Ulysse Nardin Introduces the Freak ONE, a Mesmerizing Tribute to the Original Freak

There seem to be two strategies for product presentations at Watches & Wonders. The first, and more common, is to barrage members of the press with watch, after watch, after watch. Too many, sometimes, to even begin to comprehend the releases that really stand out. The other strategy, which is less common but might be growing in popularity, is to focus on a single watch, and really dive into it in great detail. That’s the approach taken by Ulysse Nardin this year with the Freak ONE, a new entry into the Freak ecosystem that sits somewhere between the Freak X, made for the most casual possible Freak-curious customer (I mean, it has a crown, it’s practically a normal watch), and the absolutely ludicrous Freak S, the pinnacle of Freak design and the most complicated watch Ulysse Nardin has made on the platform in its 20+ year history. 


History is at the center of the conversation with respect to the new Freak ONE. It’s a tribute, in some subtle ways, to the very first Freak, which Ulysee Nardin had on hand at the fair for the sake of comparison. Accents of gold in the Freak ONE are the most obvious connection besides general layout, common to all Freaks. But the gold here is perhaps more than just an “accent,” as we get not just a gold bezel (used for setting the time) but a solid gold movement on display at the center of the piece. The visible movement is very much the key to Freak, as it rotates around the dial (which isn’t really a “dial” in the traditional sense) acting as a minute hand. To see the gear train arranged in this way, and in motion, is an intoxicating thing that will quickly have you amazed and wondering how they were able to accomplish it. 

For more on the technical side of it, it’s best to defer to a professional, and luckily we were able to do just that when Blake reviewed the Freak X a few months ago. But the concept behind the original Freak, and the one that is fully embraced by Ulysse Nardin here, is quite simple, and can be boiled down to what has become the Freak rallying cry: no dial, no hands, no crown. What looks like a dial that the movement sits on top of is actually part of that very same movement, a rotating plate with an hour hand that reads the time. The minute “hand” of course is the movement itself, and Freak ONE is crownless, and can be set by simply lifting the small latch at 6:00 and rotating the bezel. The watch winds via the ultra efficient Grinder system, which in its own way is just as head scratching to observe as the Freak from the time telling side. Grinder is designed to detect even the smallest movements, with a rotor connected to a frame that holds four blades providing twice the angular stroke. Ulysse Nardin compares it to using four pedals on a bicycle instead of two, an analogy which makes sense once you see the blades react in multiple directions to the tiniest movement.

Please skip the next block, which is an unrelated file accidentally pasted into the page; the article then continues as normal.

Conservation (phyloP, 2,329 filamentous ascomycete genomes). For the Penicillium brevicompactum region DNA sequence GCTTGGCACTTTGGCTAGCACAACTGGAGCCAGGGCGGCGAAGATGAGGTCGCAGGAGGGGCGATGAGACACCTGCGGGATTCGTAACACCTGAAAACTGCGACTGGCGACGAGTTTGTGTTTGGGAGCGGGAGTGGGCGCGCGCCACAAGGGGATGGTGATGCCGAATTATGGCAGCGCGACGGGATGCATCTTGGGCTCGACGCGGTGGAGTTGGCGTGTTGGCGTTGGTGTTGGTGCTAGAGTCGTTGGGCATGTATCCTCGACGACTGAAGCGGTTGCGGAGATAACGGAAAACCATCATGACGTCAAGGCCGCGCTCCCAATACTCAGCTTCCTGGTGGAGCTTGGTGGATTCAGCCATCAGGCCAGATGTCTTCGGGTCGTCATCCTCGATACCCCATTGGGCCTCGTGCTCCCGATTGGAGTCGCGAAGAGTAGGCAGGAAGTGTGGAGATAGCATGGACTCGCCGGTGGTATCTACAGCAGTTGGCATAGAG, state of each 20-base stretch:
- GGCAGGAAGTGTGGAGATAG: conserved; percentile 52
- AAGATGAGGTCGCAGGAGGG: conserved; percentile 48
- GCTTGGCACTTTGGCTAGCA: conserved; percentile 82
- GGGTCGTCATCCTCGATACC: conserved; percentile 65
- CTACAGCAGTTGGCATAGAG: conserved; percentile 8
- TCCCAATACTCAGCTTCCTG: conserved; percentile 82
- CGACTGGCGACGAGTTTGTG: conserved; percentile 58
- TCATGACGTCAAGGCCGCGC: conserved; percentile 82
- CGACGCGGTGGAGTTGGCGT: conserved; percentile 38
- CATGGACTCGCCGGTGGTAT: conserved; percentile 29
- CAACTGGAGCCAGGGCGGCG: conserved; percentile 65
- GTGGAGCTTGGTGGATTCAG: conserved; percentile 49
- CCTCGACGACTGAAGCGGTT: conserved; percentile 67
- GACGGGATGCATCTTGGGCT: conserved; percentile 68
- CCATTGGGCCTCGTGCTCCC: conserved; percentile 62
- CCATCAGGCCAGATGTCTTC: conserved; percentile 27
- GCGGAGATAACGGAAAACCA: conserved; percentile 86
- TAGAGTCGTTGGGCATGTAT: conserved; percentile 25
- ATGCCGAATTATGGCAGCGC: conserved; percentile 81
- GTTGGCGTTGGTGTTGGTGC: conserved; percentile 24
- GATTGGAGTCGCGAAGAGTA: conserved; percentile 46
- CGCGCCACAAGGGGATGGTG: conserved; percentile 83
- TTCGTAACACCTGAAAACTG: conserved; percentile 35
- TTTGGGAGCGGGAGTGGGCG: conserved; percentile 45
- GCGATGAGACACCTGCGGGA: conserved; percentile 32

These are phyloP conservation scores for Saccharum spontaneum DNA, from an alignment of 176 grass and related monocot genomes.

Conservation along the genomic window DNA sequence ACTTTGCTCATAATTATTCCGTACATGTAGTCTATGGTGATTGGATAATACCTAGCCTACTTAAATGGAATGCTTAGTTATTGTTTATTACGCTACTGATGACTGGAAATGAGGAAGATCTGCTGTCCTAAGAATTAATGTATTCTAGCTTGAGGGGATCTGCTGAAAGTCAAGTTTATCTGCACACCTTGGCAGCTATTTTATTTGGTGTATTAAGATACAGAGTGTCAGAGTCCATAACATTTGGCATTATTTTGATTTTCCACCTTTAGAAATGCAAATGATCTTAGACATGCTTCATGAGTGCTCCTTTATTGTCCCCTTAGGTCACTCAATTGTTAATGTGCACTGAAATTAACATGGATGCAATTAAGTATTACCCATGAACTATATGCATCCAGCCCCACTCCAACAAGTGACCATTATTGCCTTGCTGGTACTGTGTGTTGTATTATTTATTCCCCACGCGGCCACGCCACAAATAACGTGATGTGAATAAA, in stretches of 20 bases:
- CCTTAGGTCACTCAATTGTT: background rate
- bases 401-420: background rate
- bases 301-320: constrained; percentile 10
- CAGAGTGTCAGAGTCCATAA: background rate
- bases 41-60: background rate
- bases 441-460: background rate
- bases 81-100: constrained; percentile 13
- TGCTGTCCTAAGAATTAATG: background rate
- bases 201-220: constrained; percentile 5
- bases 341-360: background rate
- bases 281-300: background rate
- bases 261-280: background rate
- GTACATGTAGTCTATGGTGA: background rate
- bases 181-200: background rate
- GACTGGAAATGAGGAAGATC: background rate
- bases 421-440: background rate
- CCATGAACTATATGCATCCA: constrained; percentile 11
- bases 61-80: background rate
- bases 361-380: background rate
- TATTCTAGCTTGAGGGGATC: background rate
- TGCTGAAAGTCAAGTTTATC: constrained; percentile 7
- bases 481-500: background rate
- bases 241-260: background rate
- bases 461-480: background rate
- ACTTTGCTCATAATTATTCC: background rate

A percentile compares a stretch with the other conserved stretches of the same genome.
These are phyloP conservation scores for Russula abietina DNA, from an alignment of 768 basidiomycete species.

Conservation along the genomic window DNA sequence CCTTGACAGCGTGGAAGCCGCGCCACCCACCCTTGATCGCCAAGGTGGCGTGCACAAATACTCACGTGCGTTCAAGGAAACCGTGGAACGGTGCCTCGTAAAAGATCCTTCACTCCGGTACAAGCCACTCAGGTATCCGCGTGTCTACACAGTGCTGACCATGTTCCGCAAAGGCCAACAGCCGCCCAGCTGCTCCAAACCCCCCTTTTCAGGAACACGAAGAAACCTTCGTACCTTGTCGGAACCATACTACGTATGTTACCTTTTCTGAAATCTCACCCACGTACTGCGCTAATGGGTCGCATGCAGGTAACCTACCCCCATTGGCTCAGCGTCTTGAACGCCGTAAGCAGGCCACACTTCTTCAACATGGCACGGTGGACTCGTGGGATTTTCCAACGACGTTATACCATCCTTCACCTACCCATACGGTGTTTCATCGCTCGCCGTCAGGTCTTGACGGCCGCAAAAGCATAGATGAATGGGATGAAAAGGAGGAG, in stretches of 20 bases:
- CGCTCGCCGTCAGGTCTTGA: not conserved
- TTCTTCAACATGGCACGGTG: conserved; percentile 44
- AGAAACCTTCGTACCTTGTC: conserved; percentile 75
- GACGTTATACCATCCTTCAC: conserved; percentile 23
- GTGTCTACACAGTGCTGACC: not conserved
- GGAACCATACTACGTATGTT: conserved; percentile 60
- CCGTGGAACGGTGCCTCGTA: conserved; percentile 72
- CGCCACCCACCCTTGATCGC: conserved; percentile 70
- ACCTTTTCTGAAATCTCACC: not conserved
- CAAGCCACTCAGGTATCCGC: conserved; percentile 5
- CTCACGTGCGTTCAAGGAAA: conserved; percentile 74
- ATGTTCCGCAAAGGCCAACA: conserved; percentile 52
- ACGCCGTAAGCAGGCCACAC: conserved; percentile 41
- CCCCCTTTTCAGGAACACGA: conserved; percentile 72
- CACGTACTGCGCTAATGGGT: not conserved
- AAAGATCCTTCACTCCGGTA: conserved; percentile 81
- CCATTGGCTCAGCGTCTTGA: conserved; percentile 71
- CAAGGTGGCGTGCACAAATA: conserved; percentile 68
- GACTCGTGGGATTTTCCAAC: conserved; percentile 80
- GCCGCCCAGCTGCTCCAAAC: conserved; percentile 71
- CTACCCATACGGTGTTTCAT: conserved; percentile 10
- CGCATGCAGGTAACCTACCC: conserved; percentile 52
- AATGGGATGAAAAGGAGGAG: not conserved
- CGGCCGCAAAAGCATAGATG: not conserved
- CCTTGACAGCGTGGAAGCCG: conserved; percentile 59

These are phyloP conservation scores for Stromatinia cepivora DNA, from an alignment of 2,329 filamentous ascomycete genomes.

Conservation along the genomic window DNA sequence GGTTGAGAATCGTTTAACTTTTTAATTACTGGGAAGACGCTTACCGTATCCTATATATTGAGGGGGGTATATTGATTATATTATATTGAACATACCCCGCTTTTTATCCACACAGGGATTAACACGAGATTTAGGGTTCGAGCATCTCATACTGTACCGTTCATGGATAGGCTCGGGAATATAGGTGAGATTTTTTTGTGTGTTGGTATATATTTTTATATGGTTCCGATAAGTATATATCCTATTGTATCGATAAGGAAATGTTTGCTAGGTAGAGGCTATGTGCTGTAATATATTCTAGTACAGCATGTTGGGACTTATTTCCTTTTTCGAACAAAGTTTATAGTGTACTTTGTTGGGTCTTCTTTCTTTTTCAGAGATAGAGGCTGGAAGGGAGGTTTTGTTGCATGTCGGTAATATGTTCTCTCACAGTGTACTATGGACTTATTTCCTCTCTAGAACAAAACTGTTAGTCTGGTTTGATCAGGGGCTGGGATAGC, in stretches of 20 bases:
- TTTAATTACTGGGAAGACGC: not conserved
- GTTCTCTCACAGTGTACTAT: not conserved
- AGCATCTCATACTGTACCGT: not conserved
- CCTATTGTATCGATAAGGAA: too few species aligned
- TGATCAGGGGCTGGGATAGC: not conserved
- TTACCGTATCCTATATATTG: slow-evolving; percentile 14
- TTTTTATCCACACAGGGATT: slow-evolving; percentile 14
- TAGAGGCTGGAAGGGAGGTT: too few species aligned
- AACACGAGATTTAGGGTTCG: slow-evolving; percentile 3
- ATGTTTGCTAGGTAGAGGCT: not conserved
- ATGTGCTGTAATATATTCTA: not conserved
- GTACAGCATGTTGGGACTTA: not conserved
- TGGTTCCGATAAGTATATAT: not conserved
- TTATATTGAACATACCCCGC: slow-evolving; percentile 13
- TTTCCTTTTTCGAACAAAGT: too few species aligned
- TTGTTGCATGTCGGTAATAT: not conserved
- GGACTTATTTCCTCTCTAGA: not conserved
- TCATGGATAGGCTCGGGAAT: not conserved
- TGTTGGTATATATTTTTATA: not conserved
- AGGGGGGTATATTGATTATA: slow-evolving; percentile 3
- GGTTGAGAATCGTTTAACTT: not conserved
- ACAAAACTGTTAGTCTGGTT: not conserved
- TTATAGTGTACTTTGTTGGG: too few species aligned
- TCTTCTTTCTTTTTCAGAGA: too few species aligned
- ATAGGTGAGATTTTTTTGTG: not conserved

The Freak ONE is a weird, avant garde watch that will not be to everyone’s taste, but in the larger context of Freaks, it’s quite grounded and approachable. At the very least, it’s easy to wear, tell the time, and use. The DLC coated titanium case is 44mm and contours to the wrist in a way that hides much of the bulk, and it’s light enough to not be too bothered by the size. The sheer size of the movement makes telling the time easy, and interacting with the bezel has to be one of the best tactile experiences in all of watchmaking. It’s incredibly smooth and feels very refined, and when it’s locked via the latch it feels impossible to move. It kind of makes you wonder if this type of bezel execution could be implemented on a more traditional watch for timing purposes. 

The Freak ONE is a lot of fun, but at $68,600 it’s very much in fantasy territory for most. But considering the long history of the Freak and the revolution it caused in experimental watchmaking for a generation of independents, it feels like a fair price. Other high horology pieces that show us their mechanisms that have come up in the Freak’s wake are well into the six figures, but as complex as some of those watches are, nothing is precisely like the Freak, which asks it’s movement to actually move. When you start to really think that through, you begin to realize how special and unusual a watch like this is. Ulysse Nardin

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Zach is a native of New Hampshire, and he has been interested in watches since the age of 13, when he walked into Macy’s and bought a gaudy, quartz, two-tone Citizen chronograph with his hard earned Bar Mitzvah money. It was lost in a move years ago, but he continues to hunt for a similar piece on eBay. Zach loves a wide variety of watches, but leans toward classic designs and proportions that have stood the test of time. He is currently obsessed with Grand Seiko.